Sure, freckles are beautiful but we’ve always wondered why they crop up [Photo: Getty]
It’s one of those questions we’ve always wondered about our skin but never really known the answer to. Are freckles hereditary? Can freckles be dangerous? Why the heck do we have them?
Most of us with freckles will remember just always having freckles, but did you know that no one is actually born with freckles?
Freckles appear usually during childhood and increase in line with sun exposure. With the summer sun starting to make a more regular appearance, we found out more about why we get freckles and how they’re related to our skin health.
Supermodel Gisele wears her freckles with pride [Photo: Getty]
What are freckles?
Freckles are slightly darker spots on your skin which come in a variety of sizes. Not to be mistaken with a mole, freckles are smooth and not raised from the skin.
They occur when skin cells group together and produce a clump of melanin- the pigment colour that’s in our skin. As a result, freckles can come in a variety of colours, ranging from red to dark brown.
Does everyone get freckles?
Not everyone develops freckles. Freckles tend to be more common amongst people with light eyes, red hair and pale skin because they have less melanin in the skin.
If your family have freckles, it’s likely that you’ll have freckles too. They’re not a purely hereditary trait but families will have similar skin types which mean that if your parents have freckles, you’re more likely to have them too.
Freckles can occur with any skin type at any age [Photo: Getty]
Do you get more freckles with age?
More freckles occur with sun exposure rather than the ageing of the skin. Do you notice that you get more freckles when you’ve been out for a day in the sun? Being out in the sun without SPF or protection triggers the melanin production process which can lead to more or darker freckles.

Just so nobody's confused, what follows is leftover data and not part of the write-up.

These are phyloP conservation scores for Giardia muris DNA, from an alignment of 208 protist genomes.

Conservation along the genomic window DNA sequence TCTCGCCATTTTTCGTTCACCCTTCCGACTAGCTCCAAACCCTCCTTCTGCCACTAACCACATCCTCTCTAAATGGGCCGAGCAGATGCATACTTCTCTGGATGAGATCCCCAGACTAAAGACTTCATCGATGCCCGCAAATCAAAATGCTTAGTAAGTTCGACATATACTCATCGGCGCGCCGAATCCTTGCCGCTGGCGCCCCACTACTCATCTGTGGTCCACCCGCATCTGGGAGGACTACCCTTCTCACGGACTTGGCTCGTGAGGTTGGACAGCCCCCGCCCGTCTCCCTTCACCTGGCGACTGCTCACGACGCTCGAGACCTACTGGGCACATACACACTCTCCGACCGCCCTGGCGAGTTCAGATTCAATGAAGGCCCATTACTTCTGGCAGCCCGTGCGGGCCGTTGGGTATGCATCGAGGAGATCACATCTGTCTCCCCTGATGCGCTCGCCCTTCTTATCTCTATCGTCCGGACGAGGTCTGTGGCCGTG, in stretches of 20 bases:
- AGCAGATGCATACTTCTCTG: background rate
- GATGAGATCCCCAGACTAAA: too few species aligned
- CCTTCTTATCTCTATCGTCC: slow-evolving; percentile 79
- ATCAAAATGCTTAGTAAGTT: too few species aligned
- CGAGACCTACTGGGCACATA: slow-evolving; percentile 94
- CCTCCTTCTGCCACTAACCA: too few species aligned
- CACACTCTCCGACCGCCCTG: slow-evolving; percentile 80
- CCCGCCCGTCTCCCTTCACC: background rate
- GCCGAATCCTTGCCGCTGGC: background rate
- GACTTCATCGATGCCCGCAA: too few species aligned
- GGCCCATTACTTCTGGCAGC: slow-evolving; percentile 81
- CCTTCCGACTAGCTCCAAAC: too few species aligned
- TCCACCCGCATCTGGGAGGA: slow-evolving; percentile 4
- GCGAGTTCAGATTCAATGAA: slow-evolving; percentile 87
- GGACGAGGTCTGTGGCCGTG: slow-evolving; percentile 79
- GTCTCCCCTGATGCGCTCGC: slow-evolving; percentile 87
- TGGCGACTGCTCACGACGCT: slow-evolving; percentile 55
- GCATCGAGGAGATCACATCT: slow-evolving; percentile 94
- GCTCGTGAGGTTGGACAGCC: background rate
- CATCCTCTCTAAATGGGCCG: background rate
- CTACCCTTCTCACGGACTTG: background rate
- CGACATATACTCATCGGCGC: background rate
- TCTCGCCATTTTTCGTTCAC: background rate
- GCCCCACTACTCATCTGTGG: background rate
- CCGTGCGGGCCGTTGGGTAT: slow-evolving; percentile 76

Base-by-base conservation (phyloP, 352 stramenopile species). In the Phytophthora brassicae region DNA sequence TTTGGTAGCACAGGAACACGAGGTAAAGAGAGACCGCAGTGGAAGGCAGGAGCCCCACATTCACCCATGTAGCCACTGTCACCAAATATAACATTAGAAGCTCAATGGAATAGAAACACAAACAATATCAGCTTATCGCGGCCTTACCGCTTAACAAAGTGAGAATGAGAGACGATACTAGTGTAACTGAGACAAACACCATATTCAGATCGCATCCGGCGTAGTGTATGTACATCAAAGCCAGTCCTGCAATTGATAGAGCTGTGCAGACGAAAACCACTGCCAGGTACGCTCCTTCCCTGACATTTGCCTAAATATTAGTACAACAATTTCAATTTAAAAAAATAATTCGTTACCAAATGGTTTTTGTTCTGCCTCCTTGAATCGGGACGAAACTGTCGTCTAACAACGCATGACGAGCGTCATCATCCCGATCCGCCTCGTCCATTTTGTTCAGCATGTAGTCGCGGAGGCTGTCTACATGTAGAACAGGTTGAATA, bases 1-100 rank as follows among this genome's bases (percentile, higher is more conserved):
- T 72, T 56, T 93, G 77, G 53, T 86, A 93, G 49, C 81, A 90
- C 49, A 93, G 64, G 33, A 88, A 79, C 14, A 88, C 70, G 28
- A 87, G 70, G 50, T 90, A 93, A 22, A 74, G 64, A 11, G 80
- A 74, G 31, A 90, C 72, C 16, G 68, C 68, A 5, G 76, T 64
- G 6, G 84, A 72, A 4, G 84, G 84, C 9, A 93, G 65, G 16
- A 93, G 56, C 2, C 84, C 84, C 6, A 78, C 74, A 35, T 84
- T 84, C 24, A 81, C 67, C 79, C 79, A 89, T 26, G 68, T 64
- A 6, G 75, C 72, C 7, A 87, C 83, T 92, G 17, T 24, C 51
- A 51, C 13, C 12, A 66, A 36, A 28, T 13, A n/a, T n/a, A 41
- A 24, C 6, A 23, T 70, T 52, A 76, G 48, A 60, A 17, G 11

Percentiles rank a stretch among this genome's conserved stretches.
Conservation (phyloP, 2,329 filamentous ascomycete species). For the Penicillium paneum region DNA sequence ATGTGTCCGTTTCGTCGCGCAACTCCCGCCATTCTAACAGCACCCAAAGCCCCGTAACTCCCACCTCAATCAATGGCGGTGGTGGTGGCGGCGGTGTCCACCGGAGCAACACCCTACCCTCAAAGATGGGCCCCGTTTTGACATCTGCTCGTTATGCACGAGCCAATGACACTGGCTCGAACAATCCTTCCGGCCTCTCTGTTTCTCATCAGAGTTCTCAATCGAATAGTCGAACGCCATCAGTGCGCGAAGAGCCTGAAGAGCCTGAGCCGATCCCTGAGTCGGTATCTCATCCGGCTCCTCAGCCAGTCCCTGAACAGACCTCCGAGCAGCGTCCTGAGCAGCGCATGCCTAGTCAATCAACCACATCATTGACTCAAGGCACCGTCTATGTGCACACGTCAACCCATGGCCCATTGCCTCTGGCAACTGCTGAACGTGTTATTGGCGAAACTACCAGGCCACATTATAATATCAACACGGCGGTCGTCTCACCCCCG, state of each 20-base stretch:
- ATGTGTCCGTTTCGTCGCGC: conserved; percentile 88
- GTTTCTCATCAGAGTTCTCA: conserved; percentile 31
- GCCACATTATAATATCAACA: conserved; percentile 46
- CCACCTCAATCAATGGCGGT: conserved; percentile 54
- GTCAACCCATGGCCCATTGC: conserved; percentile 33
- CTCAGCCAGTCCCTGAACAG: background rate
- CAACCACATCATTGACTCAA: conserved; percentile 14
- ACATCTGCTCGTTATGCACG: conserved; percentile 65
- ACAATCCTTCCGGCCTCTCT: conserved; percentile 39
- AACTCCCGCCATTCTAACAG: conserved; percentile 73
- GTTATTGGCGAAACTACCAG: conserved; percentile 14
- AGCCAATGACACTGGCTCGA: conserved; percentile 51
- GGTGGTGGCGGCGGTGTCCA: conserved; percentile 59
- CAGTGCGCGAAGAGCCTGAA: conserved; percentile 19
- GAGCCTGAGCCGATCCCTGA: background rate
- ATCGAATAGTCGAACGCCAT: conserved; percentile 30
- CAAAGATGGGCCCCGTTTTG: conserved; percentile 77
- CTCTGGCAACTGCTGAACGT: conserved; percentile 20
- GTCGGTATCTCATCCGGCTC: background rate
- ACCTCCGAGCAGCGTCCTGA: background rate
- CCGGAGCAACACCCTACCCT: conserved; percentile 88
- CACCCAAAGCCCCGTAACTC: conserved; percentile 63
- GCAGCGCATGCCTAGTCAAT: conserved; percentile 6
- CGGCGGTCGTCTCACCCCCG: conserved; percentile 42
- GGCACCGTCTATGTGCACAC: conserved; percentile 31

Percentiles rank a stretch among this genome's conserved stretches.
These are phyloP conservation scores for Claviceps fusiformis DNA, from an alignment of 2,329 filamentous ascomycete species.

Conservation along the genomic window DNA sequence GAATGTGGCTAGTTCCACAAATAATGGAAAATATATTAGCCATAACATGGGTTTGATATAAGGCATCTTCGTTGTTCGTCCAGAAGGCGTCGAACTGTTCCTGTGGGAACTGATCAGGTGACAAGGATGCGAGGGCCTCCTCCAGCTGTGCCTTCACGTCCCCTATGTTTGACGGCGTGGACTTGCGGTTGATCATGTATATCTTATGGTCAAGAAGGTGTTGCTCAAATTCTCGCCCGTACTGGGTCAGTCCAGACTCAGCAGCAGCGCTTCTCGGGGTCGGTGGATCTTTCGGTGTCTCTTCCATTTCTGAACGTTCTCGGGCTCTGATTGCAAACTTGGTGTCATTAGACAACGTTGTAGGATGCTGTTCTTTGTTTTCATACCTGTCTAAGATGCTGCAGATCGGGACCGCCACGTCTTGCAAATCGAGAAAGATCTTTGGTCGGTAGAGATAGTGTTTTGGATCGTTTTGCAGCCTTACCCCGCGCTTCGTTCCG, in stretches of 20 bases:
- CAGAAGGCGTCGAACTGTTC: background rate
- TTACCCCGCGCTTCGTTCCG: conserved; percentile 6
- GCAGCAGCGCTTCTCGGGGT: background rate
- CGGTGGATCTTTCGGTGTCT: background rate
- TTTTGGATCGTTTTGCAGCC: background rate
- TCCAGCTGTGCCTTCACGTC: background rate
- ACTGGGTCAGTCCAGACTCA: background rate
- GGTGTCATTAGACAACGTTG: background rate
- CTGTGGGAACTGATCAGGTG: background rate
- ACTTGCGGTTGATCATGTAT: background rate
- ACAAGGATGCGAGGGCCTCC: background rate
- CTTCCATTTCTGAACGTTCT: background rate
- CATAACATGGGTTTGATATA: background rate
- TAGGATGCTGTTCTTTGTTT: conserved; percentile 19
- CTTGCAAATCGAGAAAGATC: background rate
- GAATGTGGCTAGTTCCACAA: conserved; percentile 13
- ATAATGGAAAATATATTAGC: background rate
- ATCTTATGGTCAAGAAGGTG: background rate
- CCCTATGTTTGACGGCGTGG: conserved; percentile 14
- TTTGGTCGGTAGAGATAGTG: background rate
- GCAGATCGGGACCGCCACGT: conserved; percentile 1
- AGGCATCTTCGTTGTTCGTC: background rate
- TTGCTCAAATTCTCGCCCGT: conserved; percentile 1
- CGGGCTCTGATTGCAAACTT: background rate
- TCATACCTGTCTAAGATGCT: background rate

There’s more than one type of freckle
Yes, there are actually a few types of freckle but the two main types are ephelides and lentigines. What’s the difference? Ephelides are the more common of the two. They normally appear on fair-skinned children after sun exposure and mainly on the face, hands or arms. They become darker with more sun exposure but actually fade if kept out of the sun as they are replaced by new cells.
Lentigines on the other hand, do not fade in the winter months. They are also known as age spots or liver spots, lentigines are normally much larger than ephelides. Although this kind of freckle happens at any age, they are more likely to appear on more mature skin and darker skin that tans easily.
Are freckles dangerous to your health?
Freckles aren’t immediately dangerous but they can indicate that you’re spending too much time in the sun without protection. People who get freckles are usually more likely to get sunburnt. Experts recommend to use a daily sunscreen to protect your skin – not just from pigmentation but also from accelerated ageing and sun damage.
Experts recommend wearing daily SPF [Photo: Getty]
Can you get rid of freckles?
Beautiful celebrities like Gisele proudly wear their freckles but some people do opt to have them surgically removed. This involves a laser removal procedure to burn the freckles from your skin. It’s definitely not pain-free and not necessarily a quick fix either. It can take several treatments before you might see a difference and it does not prevent more freckles from appearing.
If you’re looking for something a little bit less serious, bleaching creams are a potential option. Lightening and anti-pigmentation creams are really popular in the Asian beauty markets. They work either by inhibiting melanin production in the skin or by gently exfoliating the surface to reduce discolouration.
To improve excess melanin production, try La Roche Posay Pigmentclar Serum £19.70. It contains a high amount of Niacinamide, a B vitamin and also phenethyl resorcinol, a ingredient which does have some research that proves it lightens dark spots.
If you want to slowly fade your freckles whlst improving your general complexion, try Nip & Fab Glycolic Fix Night Pads Extreme £14.95, a more potent version of the bestselling Glycolic Fix pads (Emily Ratajowkski is a big fan). The 5% glycolic acid helps to fade pigmentation on the face and removes dead skin cells for a more even and smooth face.
As with all anti-pigmentation and exfoliating products, make sure you’re using minimum SPF25 otherwise the sun exposure on fresh skin will trigger melanin production again and undo your hard work. We like the Eucerin Even Brighter Pigment Reducing Day Cream £18, which contains SPF30.
Are freckles a skin concern for you? Do you protect your skin as much as you should? Tweet us your thoughts @YahooStyleUK.